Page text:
But in this case, with two pieces under attack, OTB I'd likely trade off rooks on h8 and then move Nc3. I'd never consider putting a third piece where it can be immediately taken.

And that's why I'm a patzer.

Aug-10-16  Rama: I kept seeing exf5, Qd4+, e5 blocking. Idiot!
Aug-10-16  lost in space: Nf5! Nuff said
Aug-10-16  YetAnotherAmateur: Nailed this one!

We need to look at forcing moves, and checks are always a good place to start. 21. Rxh7+ and Qh6+ go nowhere, because black's h8 rook can simply take them. 21. Nxe6+ Nxe6 22. Qc3+ wins, but either 21. ... Qxe6 or 21. ... fxe6 recovers. But 21. Nf5+, and black is finished:

A) 21. ... Kg8 22. Rxh8+ Kxh8 23. Qh6+ Kg8 24. Qg7#

B) 21. ... Kf8 22. Rxh8#

C) 21. ... gxf5 22. Qg5+ Kf8 23. Rxh8#

D) 21. ... exf5 22. Qd4+ / Qc3+
--- C1) ... f6 23. Qxf6+ Kg8 24. Rxh8#
--- C2) ... Kg8/Kf8 23. Rxh8#

Aug-10-16  YouRang: Okay, that was good -- but I didn't get it. :-(
Aug-10-16  WorstPlayerEver: After 14... Bc3 15. Qc3 e5 Black wouldn't have all this trouble on the black squares. The irony.
Aug-10-16  Nova: <gofer: "I have a question for the group…">

I would say that the position would be uncomfortable for Black. White has easy threats of Qh6, Ng5…or rook lifts and h-pawn pushes. Probably Black can hold.

I think Black erred earlier in the opening, but I'm not sure where. Does anyone have any insight?

For one thing, I don't understand the point of 11…b6, which seems to weaken the light squares and cuts off the Queen's efforts on the queenside. Perhaps a hedgehog setup may have worked better with getting the Queen to c7, rook to c8, and then queen to a8 and then play …b6.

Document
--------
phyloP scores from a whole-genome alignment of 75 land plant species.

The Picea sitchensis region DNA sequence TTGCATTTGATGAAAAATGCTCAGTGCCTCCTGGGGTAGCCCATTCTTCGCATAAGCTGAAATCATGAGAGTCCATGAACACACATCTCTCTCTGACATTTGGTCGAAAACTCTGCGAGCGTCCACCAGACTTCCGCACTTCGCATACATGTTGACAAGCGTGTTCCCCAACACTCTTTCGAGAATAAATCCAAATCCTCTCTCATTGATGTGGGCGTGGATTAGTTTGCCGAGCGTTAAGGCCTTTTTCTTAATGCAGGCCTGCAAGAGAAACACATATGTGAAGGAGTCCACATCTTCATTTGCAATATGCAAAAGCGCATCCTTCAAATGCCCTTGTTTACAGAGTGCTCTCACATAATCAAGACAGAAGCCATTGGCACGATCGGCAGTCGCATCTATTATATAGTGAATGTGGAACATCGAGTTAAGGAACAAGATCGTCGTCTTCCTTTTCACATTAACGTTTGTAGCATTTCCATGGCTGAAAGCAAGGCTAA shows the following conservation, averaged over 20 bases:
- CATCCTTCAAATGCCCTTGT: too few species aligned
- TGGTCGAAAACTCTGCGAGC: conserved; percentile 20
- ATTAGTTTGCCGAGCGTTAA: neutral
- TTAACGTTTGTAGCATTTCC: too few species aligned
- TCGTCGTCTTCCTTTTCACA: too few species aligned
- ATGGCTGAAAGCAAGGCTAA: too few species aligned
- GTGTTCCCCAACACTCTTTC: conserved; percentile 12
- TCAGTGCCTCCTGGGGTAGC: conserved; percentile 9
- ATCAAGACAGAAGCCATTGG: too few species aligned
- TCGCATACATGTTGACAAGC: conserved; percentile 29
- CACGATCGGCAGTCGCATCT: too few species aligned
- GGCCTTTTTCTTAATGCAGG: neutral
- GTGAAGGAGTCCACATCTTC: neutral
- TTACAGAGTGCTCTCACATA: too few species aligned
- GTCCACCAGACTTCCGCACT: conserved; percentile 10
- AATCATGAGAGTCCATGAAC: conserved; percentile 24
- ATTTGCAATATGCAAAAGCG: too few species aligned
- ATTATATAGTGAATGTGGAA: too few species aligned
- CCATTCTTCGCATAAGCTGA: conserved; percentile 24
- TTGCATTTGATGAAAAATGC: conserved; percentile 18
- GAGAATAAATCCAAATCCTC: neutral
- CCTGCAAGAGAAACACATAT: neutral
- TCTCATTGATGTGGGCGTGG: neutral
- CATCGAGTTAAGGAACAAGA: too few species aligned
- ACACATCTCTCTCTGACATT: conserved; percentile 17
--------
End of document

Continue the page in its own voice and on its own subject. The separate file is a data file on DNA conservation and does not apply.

Aug-10-16  kevin86: The white knights being attacked by enemy pawns make a pretty picture. White will mate soon.
Aug-10-16  Joseph Blackcape: My first thought was to take with the Knight on e6 to free the d4 (along with the rest of the diagonal) for the Queen to mate. But wait, after Black takes with the Queen there's no mate and you're a piece down. So 21. ♘f5+ is the next logical choice to free the diagonal with a tempo without giving the Black pieces a chance to get involved. Now no matter if Black takes and with which pawn, the mate follows. More of an easy than a medium puzzle.
Aug-10-16  Cheapo by the Dozen: I tried what felt like several other knight sacrifices first, but before long I found the correct one.

The big clue was that Nxe6+ fails as a clearance sacrifice due to the ... e5 interposition.

Aug-10-16  RandomVisitor: After 11.Qd2

click for larger view


<-0.27/37 11...Re8> 12.Qd3 Nd7 13.Be3 Nc5 14.Bxc5 dxc5 15.Qe3 Qb6 16.Rab1 Rad8 17.e5 e6 18.Ne4 Bxe4 19.Qxe4 Rd7 20.a3 Red8 21.b4 cxb4 22.axb4 Qc7 23.c5 Rd3 24.Rbc1 R8d5 25.h3 a6 26.Rb1 Rd8 27.Rbc1 Bh6 28.Rb1 Qd7 29.Qh4 Bg7 30.Qe4 h6 31.Qc4

Aug-11-16  drollere: white is up a pawn and has more space against a porous black K position. black's immediate threats are Rxh5, exd5 and Nxe4, all moves damaging to white's opportunities.

the potential fork at f6 means white might like the black K to end up on h7 or g8. there doesn't seem a way to make that work.

21. Nxe6+ looks interesting, but black has three ways to capture: fxe6 prepares to block the dark diagonal check with e5. so the e6 pawn is revealed as the key piece to displace, provided we can also get the diagonal check.

21. Nxf5+ exf5 (gxf5 Qg5+ and mate)
22. Qd4+ Kf8 (Kg8 Qxh8#)
23. Rh8+ Ke7
24. Qf6#

really? won't play it out? for some reason this one took me quite a while to work out. anyway, i give myself all three moves.